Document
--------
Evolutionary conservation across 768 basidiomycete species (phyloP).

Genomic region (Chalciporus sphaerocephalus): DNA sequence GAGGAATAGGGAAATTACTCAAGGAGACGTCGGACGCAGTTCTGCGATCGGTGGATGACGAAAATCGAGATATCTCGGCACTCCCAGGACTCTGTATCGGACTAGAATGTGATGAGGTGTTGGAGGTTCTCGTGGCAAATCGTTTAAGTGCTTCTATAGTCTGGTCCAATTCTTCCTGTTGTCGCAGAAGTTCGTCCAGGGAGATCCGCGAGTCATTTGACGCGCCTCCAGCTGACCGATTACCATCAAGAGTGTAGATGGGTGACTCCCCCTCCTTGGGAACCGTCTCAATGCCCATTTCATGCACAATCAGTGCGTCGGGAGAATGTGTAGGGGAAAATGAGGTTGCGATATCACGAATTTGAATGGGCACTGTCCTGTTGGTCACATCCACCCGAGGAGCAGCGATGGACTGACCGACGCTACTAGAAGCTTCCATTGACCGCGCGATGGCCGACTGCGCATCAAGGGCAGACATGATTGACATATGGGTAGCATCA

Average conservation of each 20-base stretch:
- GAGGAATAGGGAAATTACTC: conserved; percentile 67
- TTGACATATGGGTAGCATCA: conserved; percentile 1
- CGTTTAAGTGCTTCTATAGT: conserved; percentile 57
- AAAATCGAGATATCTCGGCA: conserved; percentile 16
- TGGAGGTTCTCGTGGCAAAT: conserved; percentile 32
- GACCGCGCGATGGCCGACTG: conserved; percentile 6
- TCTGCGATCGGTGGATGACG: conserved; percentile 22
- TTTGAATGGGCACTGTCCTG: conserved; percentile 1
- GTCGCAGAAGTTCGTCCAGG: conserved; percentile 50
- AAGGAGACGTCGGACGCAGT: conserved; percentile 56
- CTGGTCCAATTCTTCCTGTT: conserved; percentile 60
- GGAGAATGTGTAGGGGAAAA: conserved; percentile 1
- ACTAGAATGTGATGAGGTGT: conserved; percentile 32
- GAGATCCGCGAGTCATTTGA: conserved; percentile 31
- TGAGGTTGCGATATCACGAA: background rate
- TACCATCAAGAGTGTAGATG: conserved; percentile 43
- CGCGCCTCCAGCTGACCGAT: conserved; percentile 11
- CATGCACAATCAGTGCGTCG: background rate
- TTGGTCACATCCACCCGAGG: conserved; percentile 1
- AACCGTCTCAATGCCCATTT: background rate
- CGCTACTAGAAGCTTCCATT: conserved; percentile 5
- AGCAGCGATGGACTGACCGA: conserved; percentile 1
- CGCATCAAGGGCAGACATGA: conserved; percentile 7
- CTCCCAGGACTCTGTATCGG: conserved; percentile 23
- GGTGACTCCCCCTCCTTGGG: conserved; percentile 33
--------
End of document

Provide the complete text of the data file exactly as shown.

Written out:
Evolutionary conservation across 768 basidiomycete species (phyloP).

Genomic region (Chalciporus sphaerocephalus): DNA sequence GAGGAATAGGGAAATTACTCAAGGAGACGTCGGACGCAGTTCTGCGATCGGTGGATGACGAAAATCGAGATATCTCGGCACTCCCAGGACTCTGTATCGGACTAGAATGTGATGAGGTGTTGGAGGTTCTCGTGGCAAATCGTTTAAGTGCTTCTATAGTCTGGTCCAATTCTTCCTGTTGTCGCAGAAGTTCGTCCAGGGAGATCCGCGAGTCATTTGACGCGCCTCCAGCTGACCGATTACCATCAAGAGTGTAGATGGGTGACTCCCCCTCCTTGGGAACCGTCTCAATGCCCATTTCATGCACAATCAGTGCGTCGGGAGAATGTGTAGGGGAAAATGAGGTTGCGATATCACGAATTTGAATGGGCACTGTCCTGTTGGTCACATCCACCCGAGGAGCAGCGATGGACTGACCGACGCTACTAGAAGCTTCCATTGACCGCGCGATGGCCGACTGCGCATCAAGGGCAGACATGATTGACATATGGGTAGCATCA

Average conservation of each 20-base stretch:
- GAGGAATAGGGAAATTACTC: conserved; percentile 67
- TTGACATATGGGTAGCATCA: conserved; percentile 1
- CGTTTAAGTGCTTCTATAGT: conserved; percentile 57
- AAAATCGAGATATCTCGGCA: conserved; percentile 16
- TGGAGGTTCTCGTGGCAAAT: conserved; percentile 32
- GACCGCGCGATGGCCGACTG: conserved; percentile 6
- TCTGCGATCGGTGGATGACG: conserved; percentile 22
- TTTGAATGGGCACTGTCCTG: conserved; percentile 1
- GTCGCAGAAGTTCGTCCAGG: conserved; percentile 50
- AAGGAGACGTCGGACGCAGT: conserved; percentile 56
- CTGGTCCAATTCTTCCTGTT: conserved; percentile 60
- GGAGAATGTGTAGGGGAAAA: conserved; percentile 1
- ACTAGAATGTGATGAGGTGT: conserved; percentile 32
- GAGATCCGCGAGTCATTTGA: conserved; percentile 31
- TGAGGTTGCGATATCACGAA: background rate
- TACCATCAAGAGTGTAGATG: conserved; percentile 43
- CGCGCCTCCAGCTGACCGAT: conserved; percentile 11
- CATGCACAATCAGTGCGTCG: background rate
- TTGGTCACATCCACCCGAGG: conserved; percentile 1
- AACCGTCTCAATGCCCATTT: background rate
- CGCTACTAGAAGCTTCCATT: conserved; percentile 5
- AGCAGCGATGGACTGACCGA: conserved; percentile 1
- CGCATCAAGGGCAGACATGA: conserved; percentile 7
- CTCCCAGGACTCTGTATCGG: conserved; percentile 23
- GGTGACTCCCCCTCCTTGGG: conserved; percentile 33